1 August 2018: Unlocking the code to digital literacy - implications for learning and assessment

Associate Professor Jo Coldwell-Neilson (Deakin University, Australia)

Digital literacy was originally conceptualized as 'the ability to understand and use information in multiple formats from a wide range of sources when it is presented via computers' (Glister, 1997). Gilster’s definition is one that is commonly used, in some form, in higher education in Australia today. Is this still relevant 20 years on? Digital technologies have changed dramatically in that time. Does an understanding of digital literacy that focuses on information meet the learning needs of our students, or of employers' expectations of our graduates? In this session Jo presented an updated understanding of digital literacy that encapsulates the broader, ubiquitous nature of digital technologies, together with the elements that underpin the understanding. This provides a framework to scaffold and contextualise digital literacy learning through the curriculum and inform assessment practices to ensure our graduates are prepared for a digitally enhanced workplace.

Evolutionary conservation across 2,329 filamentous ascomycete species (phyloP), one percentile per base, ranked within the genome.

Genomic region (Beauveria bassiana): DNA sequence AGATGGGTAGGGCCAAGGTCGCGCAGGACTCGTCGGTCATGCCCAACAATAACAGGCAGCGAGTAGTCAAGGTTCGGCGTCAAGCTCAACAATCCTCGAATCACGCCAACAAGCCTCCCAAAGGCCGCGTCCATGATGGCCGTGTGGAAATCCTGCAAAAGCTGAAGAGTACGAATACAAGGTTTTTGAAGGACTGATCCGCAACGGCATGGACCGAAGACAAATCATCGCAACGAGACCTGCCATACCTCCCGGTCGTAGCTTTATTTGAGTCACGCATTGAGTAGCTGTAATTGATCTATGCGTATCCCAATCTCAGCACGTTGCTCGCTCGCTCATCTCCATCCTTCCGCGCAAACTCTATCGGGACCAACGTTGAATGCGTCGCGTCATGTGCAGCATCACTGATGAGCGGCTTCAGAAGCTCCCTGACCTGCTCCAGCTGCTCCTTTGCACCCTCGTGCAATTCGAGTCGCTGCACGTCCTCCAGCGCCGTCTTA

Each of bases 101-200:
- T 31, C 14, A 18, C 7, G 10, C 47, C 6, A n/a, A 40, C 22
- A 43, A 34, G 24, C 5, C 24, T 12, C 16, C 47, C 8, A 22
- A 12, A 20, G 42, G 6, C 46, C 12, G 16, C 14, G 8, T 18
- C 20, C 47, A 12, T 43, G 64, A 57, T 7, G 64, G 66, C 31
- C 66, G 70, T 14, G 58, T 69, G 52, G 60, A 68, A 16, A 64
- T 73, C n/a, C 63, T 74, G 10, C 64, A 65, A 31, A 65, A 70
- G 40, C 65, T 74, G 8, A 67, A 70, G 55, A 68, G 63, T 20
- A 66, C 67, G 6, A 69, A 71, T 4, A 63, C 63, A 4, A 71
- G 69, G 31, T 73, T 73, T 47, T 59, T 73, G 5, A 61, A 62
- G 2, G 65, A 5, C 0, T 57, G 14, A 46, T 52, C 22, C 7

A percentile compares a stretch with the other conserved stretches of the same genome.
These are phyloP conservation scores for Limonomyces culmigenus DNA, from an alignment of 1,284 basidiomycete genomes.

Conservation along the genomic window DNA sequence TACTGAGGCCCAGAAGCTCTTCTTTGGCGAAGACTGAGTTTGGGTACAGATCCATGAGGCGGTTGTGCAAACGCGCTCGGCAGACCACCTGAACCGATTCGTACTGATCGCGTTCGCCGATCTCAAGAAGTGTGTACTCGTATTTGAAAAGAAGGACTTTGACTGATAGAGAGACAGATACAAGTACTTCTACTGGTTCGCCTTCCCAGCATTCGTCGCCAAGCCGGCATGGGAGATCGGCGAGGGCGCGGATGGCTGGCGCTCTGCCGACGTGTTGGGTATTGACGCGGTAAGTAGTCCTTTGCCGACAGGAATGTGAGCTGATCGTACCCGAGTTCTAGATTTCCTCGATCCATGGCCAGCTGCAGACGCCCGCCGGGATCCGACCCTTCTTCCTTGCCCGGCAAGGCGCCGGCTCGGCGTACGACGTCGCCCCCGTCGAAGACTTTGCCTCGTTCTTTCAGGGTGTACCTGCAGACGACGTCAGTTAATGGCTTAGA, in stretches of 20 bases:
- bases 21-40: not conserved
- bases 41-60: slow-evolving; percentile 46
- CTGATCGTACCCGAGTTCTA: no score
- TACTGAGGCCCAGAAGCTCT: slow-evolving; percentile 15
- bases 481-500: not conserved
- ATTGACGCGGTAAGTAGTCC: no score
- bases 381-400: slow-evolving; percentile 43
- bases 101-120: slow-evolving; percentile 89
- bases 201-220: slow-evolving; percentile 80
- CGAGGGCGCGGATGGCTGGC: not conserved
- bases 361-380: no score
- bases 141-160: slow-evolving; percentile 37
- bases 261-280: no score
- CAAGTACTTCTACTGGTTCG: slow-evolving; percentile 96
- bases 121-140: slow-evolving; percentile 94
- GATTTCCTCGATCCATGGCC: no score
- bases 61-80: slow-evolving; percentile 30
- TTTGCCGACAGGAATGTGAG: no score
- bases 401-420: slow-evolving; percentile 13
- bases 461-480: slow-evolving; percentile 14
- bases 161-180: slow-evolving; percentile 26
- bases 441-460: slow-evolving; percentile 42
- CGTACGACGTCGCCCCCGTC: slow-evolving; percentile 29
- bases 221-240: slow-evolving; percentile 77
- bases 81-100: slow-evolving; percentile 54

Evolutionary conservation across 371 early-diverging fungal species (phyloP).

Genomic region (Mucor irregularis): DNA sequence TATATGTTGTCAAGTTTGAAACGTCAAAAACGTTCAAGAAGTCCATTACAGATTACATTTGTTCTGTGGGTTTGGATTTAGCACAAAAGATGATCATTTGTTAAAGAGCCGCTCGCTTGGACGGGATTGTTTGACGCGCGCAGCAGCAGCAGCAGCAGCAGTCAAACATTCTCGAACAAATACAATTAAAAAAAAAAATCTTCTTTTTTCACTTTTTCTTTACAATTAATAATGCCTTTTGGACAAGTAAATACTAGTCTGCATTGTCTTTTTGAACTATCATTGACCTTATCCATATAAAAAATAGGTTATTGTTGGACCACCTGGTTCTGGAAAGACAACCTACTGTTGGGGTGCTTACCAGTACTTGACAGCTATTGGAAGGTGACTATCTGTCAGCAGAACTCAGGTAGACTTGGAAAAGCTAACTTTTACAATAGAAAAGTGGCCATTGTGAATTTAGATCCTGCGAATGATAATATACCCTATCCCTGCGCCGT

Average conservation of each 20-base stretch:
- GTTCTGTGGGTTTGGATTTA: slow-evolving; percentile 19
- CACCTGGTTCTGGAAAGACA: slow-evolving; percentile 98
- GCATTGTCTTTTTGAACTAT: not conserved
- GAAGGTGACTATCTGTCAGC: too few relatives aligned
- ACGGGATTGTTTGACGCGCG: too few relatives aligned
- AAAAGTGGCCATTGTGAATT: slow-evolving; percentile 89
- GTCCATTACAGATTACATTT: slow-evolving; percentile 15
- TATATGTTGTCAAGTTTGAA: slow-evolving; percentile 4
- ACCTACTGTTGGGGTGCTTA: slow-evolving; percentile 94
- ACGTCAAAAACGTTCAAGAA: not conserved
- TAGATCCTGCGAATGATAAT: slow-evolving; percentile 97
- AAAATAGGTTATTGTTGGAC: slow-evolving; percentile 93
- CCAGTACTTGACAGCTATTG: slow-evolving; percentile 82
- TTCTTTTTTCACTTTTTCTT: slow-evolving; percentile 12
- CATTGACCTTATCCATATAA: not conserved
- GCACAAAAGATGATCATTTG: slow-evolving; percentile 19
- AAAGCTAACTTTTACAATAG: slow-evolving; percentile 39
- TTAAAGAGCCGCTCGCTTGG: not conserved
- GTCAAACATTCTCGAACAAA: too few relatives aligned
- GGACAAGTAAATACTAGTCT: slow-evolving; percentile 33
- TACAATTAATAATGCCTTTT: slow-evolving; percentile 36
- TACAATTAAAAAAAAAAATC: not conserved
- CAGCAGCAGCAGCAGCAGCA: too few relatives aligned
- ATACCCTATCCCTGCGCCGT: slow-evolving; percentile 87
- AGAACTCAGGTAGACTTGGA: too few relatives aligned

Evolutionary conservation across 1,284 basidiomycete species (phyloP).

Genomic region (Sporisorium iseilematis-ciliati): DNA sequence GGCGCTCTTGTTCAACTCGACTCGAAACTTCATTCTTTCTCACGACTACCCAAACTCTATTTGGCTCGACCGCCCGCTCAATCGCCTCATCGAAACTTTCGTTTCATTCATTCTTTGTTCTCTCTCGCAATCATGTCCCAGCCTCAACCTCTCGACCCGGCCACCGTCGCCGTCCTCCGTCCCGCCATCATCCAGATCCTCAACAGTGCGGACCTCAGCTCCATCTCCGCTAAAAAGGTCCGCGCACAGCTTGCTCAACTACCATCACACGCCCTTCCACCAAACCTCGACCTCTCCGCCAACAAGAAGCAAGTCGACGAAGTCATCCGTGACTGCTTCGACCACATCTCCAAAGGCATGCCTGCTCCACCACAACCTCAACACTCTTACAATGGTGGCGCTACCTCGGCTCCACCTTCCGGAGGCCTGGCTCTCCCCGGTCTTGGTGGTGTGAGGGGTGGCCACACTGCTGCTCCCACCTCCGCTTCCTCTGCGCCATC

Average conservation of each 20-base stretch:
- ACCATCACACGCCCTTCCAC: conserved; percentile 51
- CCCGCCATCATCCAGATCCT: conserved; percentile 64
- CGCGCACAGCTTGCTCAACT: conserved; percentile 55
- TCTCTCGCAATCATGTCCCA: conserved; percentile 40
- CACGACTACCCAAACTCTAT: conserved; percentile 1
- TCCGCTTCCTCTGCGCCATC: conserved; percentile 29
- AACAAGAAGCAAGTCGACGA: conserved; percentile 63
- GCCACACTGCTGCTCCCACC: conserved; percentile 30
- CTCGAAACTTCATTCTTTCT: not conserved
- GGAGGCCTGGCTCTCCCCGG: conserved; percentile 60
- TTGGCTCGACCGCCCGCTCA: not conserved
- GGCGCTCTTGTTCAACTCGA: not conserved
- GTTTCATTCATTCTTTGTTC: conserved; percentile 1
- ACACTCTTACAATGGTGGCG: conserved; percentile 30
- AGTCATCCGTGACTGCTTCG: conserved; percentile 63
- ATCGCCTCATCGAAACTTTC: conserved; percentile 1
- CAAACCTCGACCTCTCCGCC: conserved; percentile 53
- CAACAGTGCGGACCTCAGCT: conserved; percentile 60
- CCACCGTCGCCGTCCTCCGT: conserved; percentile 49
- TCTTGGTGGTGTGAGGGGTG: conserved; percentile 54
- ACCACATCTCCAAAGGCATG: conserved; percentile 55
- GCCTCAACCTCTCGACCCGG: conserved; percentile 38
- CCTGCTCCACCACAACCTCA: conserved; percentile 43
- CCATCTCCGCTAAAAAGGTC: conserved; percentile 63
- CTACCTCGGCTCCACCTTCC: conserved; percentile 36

Ref: Gilster, P. (1997): Digital literacy, Wiley Computer Pub.

Work was carried out as part of the Australian Government Office of Learning and Teaching National fellowship "Unlocking the code to digital literacy".

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